Methoprazine; Novo-Meprazine; Nozinan; PMS-Methotrimeprazine
- There is a higher chance of death in older adults who take this drug for mental problems caused by dementia. Most of the deaths were linked to heart disease or infection. This drug is not approved to treat mental problems caused by dementia.
- It is used to treat schizophrenia.
- It is used to treat mood problems.
- It is used to ease pain.
- It is used to treat problems with how one acts.
- It is used to treat sleep problems.
- It is used to treat upset stomach and throwing up.
- If your child has an allergy to this drug or any part of this drug.
- If your child is allergic to any drugs like this one or any other drugs, foods, or other substances. Tell the doctor about the allergy and what signs your child had, like rash; hives; itching; shortness of breath; wheezing; cough; swelling of face, lips, tongue, or throat; or any other signs.
- If your child has any of these health problems: Kidney disease or liver disease.
- If your child has any of these health problems: Blood problems, brain damage, heart or blood vessel problems, low blood pressure, slow breathing, very sleepy, or a weak pulse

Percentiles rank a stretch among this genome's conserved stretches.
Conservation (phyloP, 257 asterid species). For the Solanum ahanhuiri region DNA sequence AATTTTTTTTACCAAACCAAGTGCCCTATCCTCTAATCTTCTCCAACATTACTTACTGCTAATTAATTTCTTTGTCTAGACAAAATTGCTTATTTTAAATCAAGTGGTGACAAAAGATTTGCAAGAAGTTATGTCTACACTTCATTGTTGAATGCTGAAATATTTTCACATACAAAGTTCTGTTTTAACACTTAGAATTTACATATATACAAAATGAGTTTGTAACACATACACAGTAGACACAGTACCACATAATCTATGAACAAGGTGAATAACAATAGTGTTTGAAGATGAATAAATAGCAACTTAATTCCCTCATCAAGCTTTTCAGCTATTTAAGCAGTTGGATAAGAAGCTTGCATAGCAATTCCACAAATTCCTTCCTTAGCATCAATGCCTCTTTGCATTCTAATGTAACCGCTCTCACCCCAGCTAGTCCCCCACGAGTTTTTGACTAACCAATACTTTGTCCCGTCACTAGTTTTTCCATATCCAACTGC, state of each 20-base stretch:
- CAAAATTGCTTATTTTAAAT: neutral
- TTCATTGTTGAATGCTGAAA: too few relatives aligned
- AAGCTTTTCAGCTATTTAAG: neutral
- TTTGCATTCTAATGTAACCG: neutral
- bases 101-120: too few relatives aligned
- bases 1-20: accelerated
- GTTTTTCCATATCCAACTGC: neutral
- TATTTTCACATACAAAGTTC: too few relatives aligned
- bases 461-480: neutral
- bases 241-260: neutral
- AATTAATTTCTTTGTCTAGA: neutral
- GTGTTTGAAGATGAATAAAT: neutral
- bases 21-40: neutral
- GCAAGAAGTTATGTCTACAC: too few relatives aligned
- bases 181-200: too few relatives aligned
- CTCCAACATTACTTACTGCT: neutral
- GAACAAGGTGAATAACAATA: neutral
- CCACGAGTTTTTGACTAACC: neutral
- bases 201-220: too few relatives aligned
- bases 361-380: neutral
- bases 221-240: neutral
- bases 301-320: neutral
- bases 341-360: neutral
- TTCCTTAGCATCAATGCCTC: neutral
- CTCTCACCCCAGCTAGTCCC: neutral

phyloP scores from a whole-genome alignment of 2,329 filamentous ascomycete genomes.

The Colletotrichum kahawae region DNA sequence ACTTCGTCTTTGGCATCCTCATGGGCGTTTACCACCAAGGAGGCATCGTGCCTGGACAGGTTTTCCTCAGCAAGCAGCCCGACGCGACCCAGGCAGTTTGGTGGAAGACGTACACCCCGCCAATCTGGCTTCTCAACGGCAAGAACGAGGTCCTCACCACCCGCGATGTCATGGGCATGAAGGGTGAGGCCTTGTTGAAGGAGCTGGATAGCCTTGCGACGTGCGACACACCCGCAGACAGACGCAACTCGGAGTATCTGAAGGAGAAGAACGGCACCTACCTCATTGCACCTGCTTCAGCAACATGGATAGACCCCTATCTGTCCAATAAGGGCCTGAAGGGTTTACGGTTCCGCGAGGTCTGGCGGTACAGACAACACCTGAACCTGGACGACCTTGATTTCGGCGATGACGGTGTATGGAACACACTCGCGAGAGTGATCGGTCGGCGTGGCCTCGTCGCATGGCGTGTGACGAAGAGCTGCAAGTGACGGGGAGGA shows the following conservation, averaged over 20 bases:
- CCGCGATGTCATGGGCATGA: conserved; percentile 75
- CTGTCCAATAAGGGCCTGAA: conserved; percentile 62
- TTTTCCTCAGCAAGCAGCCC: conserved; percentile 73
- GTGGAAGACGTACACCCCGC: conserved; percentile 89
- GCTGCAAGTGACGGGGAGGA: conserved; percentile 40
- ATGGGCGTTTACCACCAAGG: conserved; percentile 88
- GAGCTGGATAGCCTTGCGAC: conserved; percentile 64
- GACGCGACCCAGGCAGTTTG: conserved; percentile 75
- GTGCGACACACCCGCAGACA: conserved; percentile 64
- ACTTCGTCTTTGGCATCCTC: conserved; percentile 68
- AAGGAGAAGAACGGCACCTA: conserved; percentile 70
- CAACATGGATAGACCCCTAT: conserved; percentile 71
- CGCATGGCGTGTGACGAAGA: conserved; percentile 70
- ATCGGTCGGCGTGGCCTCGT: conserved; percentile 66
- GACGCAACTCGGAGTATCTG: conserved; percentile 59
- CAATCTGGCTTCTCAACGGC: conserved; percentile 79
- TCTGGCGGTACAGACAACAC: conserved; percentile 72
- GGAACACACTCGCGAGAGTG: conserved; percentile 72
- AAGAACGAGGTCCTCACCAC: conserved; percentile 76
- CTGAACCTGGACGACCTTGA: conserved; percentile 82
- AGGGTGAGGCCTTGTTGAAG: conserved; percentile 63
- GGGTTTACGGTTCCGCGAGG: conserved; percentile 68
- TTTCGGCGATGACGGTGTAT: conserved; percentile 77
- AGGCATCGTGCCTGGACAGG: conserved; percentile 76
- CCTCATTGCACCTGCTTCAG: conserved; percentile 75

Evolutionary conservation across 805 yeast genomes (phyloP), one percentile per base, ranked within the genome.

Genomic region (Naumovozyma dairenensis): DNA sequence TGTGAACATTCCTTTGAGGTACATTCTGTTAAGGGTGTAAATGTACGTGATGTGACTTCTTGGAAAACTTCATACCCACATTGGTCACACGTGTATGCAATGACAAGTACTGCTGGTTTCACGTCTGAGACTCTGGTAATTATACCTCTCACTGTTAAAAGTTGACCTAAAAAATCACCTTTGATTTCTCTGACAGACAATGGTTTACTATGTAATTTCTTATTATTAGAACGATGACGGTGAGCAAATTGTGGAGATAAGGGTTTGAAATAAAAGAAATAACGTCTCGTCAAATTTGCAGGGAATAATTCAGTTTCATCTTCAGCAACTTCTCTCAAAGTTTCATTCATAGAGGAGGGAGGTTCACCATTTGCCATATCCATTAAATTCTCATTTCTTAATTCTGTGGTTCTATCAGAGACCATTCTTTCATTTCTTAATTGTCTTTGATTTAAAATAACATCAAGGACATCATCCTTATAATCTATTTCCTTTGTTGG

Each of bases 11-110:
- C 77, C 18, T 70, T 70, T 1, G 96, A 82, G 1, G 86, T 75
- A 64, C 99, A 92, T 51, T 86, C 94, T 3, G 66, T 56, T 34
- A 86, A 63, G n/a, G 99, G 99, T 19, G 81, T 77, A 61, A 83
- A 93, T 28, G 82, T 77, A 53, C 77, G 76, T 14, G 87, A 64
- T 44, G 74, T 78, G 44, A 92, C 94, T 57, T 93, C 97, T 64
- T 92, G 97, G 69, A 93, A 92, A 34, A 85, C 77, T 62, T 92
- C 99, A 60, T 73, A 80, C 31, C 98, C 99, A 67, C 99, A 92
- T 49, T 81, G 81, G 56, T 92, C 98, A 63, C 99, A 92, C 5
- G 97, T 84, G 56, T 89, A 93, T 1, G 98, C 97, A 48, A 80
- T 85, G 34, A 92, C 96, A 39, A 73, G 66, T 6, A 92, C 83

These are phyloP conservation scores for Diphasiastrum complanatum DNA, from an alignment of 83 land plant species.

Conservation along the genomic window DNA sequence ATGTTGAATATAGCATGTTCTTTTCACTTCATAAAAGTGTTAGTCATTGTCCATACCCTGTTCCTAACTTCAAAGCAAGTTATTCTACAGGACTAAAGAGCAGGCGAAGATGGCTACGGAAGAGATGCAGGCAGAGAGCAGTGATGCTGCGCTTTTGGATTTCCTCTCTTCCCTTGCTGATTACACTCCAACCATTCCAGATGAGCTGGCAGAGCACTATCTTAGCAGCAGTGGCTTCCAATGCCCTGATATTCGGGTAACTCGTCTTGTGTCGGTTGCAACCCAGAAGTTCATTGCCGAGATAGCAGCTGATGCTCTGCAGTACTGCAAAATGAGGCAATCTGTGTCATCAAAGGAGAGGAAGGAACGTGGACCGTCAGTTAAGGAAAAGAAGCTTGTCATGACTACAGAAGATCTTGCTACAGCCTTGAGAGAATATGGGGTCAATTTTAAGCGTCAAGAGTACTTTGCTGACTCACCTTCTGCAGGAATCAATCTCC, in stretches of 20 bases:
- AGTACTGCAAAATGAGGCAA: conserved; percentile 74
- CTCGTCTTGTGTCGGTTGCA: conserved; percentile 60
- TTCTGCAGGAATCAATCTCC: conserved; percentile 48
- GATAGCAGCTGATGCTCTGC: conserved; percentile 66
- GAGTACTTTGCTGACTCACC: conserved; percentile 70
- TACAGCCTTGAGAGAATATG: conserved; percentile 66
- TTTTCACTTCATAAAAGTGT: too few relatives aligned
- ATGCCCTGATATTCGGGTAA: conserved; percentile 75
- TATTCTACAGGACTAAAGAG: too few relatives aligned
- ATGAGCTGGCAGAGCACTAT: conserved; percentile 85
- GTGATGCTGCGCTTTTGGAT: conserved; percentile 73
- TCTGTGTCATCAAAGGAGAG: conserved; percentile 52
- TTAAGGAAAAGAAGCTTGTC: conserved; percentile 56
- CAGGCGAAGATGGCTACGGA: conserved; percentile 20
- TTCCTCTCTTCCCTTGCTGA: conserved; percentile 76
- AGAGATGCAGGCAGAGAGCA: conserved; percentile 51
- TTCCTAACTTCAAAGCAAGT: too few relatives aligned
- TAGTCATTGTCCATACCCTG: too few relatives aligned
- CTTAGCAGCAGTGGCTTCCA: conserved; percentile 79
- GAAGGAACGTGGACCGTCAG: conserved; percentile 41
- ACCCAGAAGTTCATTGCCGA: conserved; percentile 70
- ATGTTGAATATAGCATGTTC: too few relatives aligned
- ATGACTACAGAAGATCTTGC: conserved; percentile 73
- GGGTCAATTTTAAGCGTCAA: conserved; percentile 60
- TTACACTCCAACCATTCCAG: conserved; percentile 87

- If your child has pheochromocytoma.
- If your child has recently drunk a lot of alcohol or taken a big amount of drugs that may slow your child’s actions like phenobarbital or some pain drugs like oxycodone.
- If your child will be getting anesthesia.
- Tell all of your child’s health care providers that your child is taking this drug. This includes your child’s doctors, nurses, pharmacists, and dentists.
- Have your child avoid tasks or actions that call for alertness until you see how this drug affects your child. These are things like riding a bike, playing sports, or using items such as scissors, lawnmowers, electric scooters, toy cars, or motorized vehicles.
- To lower the chance of feeling dizzy or passing out, have your child get up slowly over a few minutes when sitting or lying down. Have your child be extra careful climbing stairs.
- Alcohol may interact with this drug. Be sure your child does not drink alcohol.
- Talk with your child’s doctor before giving your child other drugs and natural products that may slow your child’s actions.